Sunday, 25 February 2007

Why single out the freedom of discussion

It’s exasperating when quite distinct ideas are conflated to make a mockery of a crucial principle. Just look at how the important case made for the freedom of discussion has been thrown into confusion by interpreting it as a license for every kind of irresponsible behaviour imaginable.

You start by defending the value of allowing people to exchange ideas and evidence, then suddenly someone pulls along a bandwagon and on to it jumps advocates for the unrestricted freedom to do just about anything. The essential freedom to discuss the merits of any given claim – so that its justifiability can be openly and rationally tested – is in no time stretched beyond all recognition to cover the freedom to insult, deceive, provoke, threaten etc. But why should anyone be free to ‘express’ oneself irrespective of the harm that could cause to others?

It is vital to remember that the very specific freedom of discussion came to be championed as part of the 17th century intellectual and political movement against authoritarian attempts to stamp out rival claims to knowledge. On the one hand there were the monarchs and religious leaders who had for centuries invoked what they claimed to be indisputable truths to justify their authority over all around them. On the other hand there were the new breed of philosophers and political activists who dared to challenge the veracity of these ‘truths’. What made the latter revolutionary was that they declined to back their own claims by the traditional ‘might is right’ route of scaring people (through the sight of amassed troops or threats of eternal damnation) into submission. Instead they pointed out that the only reliable way for intelligent people to assess if any given claims deserved to be believed was through an open, calm, rational process of evidence-based discussions.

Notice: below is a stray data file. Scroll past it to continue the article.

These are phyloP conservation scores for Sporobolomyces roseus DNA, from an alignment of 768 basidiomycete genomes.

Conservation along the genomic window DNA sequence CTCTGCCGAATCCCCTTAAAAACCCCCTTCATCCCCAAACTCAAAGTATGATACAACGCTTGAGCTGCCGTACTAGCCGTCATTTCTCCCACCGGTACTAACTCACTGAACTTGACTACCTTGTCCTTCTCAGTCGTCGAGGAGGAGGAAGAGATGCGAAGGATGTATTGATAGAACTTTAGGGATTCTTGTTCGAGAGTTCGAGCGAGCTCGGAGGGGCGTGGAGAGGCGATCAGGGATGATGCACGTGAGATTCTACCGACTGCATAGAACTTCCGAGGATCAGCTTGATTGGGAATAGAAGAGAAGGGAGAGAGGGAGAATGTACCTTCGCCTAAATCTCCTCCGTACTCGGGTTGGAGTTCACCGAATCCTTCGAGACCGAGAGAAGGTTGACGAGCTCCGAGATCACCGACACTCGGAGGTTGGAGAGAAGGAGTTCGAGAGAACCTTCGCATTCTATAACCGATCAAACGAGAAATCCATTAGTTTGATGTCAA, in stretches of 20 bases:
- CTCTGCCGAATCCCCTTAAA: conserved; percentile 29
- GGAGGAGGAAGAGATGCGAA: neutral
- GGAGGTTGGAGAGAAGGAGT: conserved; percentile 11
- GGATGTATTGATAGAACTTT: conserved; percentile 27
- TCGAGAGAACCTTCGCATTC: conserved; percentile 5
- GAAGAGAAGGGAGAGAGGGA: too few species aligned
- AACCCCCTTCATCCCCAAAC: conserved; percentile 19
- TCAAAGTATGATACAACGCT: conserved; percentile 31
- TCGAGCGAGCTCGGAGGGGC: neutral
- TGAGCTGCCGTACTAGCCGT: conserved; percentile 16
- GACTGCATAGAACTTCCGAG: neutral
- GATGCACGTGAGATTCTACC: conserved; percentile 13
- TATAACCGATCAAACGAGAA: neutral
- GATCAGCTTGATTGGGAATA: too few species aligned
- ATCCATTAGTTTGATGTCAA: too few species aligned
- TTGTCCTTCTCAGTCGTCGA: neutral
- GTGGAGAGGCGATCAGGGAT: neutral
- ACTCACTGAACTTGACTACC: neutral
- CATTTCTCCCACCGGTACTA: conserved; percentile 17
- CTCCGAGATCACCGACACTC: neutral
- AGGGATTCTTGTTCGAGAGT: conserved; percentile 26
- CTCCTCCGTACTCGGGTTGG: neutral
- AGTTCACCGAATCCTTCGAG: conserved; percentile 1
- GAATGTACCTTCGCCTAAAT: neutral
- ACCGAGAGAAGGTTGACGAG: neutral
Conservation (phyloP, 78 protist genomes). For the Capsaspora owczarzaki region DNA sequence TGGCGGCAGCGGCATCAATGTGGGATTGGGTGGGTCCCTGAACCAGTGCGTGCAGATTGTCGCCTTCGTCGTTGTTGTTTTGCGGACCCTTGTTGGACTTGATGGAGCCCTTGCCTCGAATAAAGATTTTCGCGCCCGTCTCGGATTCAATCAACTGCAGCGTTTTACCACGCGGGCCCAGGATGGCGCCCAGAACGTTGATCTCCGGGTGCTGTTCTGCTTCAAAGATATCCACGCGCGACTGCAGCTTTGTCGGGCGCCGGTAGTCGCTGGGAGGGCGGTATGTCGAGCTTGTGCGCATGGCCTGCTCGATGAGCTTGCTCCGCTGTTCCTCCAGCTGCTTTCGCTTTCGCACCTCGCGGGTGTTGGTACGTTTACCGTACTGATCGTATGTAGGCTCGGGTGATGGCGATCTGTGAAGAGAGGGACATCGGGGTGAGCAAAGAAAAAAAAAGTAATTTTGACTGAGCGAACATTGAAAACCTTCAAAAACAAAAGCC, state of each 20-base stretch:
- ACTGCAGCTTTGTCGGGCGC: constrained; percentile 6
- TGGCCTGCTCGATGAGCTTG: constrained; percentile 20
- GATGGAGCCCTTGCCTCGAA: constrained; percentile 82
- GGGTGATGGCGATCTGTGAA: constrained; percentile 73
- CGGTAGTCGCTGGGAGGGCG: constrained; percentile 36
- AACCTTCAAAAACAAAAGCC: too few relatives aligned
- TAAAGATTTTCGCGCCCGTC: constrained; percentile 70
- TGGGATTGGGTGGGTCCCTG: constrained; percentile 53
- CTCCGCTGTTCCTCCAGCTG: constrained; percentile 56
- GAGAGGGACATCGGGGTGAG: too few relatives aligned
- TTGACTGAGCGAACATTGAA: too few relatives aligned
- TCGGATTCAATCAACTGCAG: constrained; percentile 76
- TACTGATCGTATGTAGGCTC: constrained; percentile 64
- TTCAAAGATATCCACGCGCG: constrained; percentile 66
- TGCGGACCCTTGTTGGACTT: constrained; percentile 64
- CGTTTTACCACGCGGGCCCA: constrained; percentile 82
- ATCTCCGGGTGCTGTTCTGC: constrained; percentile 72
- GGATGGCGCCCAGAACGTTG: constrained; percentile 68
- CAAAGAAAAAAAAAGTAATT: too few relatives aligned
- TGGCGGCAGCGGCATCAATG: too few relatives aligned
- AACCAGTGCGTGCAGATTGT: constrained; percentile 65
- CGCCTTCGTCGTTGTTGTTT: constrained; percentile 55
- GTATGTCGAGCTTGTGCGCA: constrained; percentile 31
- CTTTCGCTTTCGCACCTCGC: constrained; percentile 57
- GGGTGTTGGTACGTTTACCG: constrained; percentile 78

To the extent that what one has to say, how one collaborates with a wider group to decide what to say, or when a group gathers together to give their views, contributes to the quality of the discussion, then it was paramount that people should have the freedom to participate accordingly. Without this foundational freedom to discuss contested claims, there would no non-arbitrary basis to show up the groundless assertions of the powerful and pave the way to overthrow them.

However, this precious freedom must not be perverted into a license for abuse and exploitation which have nothing to do with the rational examination of contested claims. All too many people who have forgotten why the freedom for discussion is really uniquely important have already acquiesced in its mutation into a catch-all freedom of expression whereby individuals can confront others with nasty and hurtful language and symbols, media barons can propagate misleading views to suit their own corporate interests, businesses can promote addictive craving for their products, dogmatists who loathe the freedom of discussion can set up their own schools to instruct children to believe untenable claims, and extremist groups can circulate vile fabrications.

To safeguard the freedom of discussion, we must re-focus on why it needs to be protected in any society which values democratic openness and continuous learning, and weed out the irresponsible behaviour which undermines rather than supports the public and reasoned examination of claims to truth.

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